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The display of gifts in Britain

A watercolour depicting a view of HMS Serapis entering the Solent  on 11 May 1876 on its return from the Prince of Wales's Indian tour. Signed and dated: WE Atkins 76.<br /><br />In October 1875, Albert Edward, the eldest son of Queen Victoria,

The Prince of Wales entering the Solent on his return from India, on board HMS Serapis, 11 May 1876 ©

The Prince left India on 13 March 1876. He recognised that the gifts he received were of exceptional quality and design, and decided that they should be shared with a wider audience. The Prince returned to England on 10 May 1876 and within a month, the gifts were on view at the Indian Museum at South Kensington (now part of the Victoria and Albert Museum). The museum had been founded specifically to make works of art available to all and to
inspire British designers and manufacturers.

• In the first week of the exhibition more than 30,000 people visited the museum to see the gifts

• The exhibition generated £3,000, equivalent to over £300,000 in today's currency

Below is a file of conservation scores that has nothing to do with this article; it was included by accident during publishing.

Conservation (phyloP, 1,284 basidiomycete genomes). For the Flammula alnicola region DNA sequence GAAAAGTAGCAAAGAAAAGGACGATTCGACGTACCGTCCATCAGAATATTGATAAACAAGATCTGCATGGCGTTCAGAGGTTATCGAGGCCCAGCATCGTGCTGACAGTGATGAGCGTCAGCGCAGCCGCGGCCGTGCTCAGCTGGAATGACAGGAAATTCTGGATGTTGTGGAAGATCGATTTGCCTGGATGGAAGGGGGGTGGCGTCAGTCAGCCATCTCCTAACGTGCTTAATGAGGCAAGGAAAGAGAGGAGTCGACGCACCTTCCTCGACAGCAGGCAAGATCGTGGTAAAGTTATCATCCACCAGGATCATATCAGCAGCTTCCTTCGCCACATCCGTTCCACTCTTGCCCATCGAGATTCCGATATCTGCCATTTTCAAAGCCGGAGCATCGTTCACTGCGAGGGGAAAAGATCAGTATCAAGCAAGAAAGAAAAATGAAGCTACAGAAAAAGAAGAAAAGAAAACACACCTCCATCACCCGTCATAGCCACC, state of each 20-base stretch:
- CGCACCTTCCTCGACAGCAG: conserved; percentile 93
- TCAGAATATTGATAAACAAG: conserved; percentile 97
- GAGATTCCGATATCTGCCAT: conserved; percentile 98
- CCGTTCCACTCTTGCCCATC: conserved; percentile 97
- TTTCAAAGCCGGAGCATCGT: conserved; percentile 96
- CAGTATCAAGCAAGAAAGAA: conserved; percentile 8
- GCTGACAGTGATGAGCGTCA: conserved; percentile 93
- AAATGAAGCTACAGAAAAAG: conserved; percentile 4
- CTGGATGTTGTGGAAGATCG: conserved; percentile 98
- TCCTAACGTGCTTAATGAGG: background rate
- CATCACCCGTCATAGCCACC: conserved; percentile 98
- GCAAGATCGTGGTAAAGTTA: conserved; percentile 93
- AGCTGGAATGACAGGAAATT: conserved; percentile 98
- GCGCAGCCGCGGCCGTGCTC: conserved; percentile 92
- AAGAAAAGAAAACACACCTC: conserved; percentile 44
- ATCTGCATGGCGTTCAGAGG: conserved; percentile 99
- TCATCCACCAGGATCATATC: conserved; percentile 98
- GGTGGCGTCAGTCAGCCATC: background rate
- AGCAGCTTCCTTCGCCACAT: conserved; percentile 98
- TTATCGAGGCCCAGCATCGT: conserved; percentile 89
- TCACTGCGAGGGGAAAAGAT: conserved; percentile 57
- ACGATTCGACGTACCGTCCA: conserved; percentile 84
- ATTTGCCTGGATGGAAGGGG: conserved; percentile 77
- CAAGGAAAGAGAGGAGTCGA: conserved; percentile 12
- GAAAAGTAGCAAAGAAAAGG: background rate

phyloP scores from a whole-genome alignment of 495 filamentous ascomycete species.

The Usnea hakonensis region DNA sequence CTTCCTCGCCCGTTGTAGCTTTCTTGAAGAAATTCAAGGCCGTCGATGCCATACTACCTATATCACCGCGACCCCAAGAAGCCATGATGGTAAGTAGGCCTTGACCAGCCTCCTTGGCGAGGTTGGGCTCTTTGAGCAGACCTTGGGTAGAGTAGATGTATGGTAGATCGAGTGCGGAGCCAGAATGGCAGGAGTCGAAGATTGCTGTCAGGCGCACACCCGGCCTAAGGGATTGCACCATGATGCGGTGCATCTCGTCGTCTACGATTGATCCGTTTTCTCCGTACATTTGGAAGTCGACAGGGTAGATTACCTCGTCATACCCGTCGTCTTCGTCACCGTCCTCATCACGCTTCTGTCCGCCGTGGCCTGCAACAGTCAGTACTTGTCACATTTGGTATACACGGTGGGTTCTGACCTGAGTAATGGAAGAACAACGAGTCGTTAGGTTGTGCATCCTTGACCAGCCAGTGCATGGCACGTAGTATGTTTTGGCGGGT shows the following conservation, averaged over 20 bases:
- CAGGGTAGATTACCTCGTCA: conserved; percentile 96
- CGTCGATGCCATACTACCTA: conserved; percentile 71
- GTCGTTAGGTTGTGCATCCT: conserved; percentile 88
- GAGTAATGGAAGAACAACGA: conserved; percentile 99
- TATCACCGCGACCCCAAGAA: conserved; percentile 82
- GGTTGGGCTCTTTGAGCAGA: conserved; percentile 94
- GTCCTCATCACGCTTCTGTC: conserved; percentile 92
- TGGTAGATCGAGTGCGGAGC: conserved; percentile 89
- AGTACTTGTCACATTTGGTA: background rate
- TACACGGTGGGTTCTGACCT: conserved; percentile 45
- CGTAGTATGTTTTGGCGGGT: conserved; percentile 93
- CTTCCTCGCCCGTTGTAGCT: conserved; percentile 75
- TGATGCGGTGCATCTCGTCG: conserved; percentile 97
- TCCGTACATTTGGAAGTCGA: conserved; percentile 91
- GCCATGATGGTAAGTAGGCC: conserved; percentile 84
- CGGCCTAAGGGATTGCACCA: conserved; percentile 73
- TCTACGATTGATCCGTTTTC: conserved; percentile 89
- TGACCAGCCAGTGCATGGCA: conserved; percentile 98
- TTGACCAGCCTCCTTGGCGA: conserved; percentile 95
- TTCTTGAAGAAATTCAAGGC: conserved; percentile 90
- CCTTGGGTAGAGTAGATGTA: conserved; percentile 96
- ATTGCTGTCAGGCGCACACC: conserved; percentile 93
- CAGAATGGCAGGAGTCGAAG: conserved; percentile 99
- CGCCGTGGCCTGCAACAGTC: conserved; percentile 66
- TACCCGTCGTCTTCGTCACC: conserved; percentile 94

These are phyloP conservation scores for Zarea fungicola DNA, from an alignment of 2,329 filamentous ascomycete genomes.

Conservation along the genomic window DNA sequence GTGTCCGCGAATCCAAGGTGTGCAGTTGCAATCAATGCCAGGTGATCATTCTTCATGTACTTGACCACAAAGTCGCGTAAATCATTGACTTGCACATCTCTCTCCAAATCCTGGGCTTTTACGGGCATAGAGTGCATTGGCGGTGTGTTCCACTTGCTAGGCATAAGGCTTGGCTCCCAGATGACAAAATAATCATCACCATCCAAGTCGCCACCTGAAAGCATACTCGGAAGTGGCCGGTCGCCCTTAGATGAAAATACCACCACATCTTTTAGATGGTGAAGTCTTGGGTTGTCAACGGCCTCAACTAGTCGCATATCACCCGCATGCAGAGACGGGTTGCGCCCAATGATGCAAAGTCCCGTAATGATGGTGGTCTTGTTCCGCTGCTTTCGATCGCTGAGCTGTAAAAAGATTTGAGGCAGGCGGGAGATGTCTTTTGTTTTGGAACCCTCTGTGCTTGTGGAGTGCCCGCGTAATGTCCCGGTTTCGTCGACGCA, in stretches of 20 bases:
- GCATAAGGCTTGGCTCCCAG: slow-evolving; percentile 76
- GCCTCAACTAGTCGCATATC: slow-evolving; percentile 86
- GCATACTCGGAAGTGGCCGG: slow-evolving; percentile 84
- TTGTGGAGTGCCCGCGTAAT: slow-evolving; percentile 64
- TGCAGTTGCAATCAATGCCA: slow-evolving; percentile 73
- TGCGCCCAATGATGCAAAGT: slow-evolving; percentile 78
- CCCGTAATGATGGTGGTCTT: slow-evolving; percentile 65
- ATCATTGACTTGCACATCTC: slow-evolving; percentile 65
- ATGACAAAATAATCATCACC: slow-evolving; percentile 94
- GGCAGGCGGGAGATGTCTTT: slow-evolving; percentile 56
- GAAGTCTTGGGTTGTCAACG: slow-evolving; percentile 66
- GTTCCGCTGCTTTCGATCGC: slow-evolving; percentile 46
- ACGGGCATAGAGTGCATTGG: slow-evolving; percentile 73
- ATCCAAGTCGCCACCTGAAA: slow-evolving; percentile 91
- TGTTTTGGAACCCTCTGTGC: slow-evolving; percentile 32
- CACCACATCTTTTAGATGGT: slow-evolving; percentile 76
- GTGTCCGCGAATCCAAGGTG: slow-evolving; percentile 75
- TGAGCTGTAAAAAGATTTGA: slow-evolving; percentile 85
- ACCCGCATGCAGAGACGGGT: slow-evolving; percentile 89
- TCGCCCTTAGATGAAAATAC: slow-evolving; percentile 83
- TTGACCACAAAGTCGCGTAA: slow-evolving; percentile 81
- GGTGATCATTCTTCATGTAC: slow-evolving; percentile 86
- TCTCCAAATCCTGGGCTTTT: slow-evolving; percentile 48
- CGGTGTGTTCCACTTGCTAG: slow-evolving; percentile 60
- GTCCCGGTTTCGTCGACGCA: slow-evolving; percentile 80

• This money, at the request of the Prince of Wales, was used by the museum to purchase objects from India to expand its own collection

• The popularity of the gifts encouraged British firms to produce objects inspired by Indian design, and shops, such as Liberty of London, to stock textiles and other works of art from India

• After the South Kensington exhibition, the gifts were shown at seven other locations from 1876 to 1883 – Bethnal Green, Edinburgh, Glasgow, Aberdeen, York, Nottingham and Penzance

• The gifts were also displayed in Paris in 1878 and Copenhagen in 1882

• The funds raised from the exhibition of the gifts were used towards the construction of Aberdeen Art Gallery

• Between 1876 and 1883, more than 2.5 million people visited the exhibitions in Britain